Since these spy shots from BMH Images will be the third set of Triumph Bonneville-based photos we’ve published this year, we had to pause for a short discussion about whether we were being gamed by Triumph into actually paying to do PR work for them. However, the bike in question is so cool that we decided our readers need to see it. Other than the styling cues (which we’ll get to next), the photos confirm what we already know, don’t answer the questions we already have, and open up a host of new things to ponder. Such is the nature of crystal ball-gazing…
First things first, though: A Triumph bobber? Who would’ve thought? Well, a quick trip to your favorite web search engine reveals tons of photos of homegrown and kit Triumph-based bobbers. Seems like Triumph wants to cut out the middleman by offering bobbers directly to customers. Maybe, however, this is a sign that Triumph has plans for beefing up its Classic and Cruiser lines with the release of the new liquid-cooled mill in 2016. Regardless, this bobber shows that Triumph is looking at all aspects of its retro families perhaps with an eye on expanding it further.
Our two previous collections of spy shots have clearly shown two Bonnevilles – though with slightly different running gear (single vs. dual front discs). This set, however, with what looks to be a 19-inch front wheel appears as on the Speedmaster, though spoked instead of cast. (While the wheel could be the 18-inch Thruxton component, the bobber’s visually smaller disc, when compared to the wheel, leads us to believe this is not the case.) The radiator featured quite clearly in a couple shots show that liquid-cooling is certain for 2016. How the cooling liquid will be circulated remains open to speculation, with an electric pump seeming like the most logical solution. The parallel-Twin motor has surely grown in size from its present 867cc, though we’ve yet to confirm its actual displacement. Bet on something between 1000cc and 1200cc.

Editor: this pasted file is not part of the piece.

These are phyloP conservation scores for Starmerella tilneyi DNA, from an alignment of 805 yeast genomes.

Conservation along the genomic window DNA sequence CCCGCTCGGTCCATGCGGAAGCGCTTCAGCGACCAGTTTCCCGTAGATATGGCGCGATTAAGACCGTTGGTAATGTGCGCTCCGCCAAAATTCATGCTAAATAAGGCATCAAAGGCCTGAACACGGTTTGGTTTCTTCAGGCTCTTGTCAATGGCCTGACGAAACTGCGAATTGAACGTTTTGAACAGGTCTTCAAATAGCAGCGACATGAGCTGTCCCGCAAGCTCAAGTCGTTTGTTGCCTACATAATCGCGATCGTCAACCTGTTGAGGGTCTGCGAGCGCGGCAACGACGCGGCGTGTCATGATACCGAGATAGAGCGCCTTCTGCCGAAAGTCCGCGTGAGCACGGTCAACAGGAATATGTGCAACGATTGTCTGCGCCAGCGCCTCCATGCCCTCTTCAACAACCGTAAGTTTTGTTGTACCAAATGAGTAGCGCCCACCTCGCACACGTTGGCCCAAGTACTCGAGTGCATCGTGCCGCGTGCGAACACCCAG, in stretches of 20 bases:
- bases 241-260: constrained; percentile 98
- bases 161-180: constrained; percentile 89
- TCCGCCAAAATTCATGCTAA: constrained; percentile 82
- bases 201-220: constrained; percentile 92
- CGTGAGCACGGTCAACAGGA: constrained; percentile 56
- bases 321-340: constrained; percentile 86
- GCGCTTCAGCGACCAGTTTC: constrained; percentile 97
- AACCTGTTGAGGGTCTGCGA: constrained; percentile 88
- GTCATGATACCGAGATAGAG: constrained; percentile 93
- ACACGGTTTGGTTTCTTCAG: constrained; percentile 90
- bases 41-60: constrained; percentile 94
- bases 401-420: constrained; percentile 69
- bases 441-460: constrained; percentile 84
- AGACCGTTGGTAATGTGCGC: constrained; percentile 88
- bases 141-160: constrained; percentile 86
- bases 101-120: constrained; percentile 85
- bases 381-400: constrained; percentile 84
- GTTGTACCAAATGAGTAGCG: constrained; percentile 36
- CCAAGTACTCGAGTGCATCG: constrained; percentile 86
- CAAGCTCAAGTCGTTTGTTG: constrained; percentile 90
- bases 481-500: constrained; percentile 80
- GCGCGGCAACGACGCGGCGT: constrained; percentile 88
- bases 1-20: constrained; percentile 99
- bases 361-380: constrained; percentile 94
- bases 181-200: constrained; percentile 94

The tractor-style seat for the rider follows current customizing trends seen in options for the BMW R nineT or in more classic designs, like the BMW R27. Toss in a hardtail-looking swingarm with a skinny fender supported by stylish tubular brackets, and you’ve got a formidable bobber package. The midships peg location slots them between the standard location of the Bonnie and the forward location of the Speedmaster.
Several clues point to the bobber being more than just a styling exercise. First, the overall polish of the bike makes it appear to be a development project nearing completion. Take a look at the brake pedal and the slot to presumably to allow testing varied pedal locations prior to beginning the production of the final parts. The photo from the rear shows a seat badge plus brake and signal lights that lack much of the cobbiness frequently seen in early product development. (For an example, take a look at our Street Tracker Spy photos.) Additionally, the bar end mirrors are not currently in the Triumph accessory catalog.
Still, there are signs that the bobber isn’t ready for prime time, yet. The shorty mufflers don’t look finished. Note the yellowing of the chrome and the melted boot rubber that calls out for some additional heat-shielding. Also, the swingarm pivot has threads for a cover, but no cover is currently present.
So, bobber fans now have another reason to look forward to the show season later this year. Will, Triumph officially reveal the bobber at EICMA? Or will we have to wait until Intermot 2016? We’ll bring you the news as soon as we get it!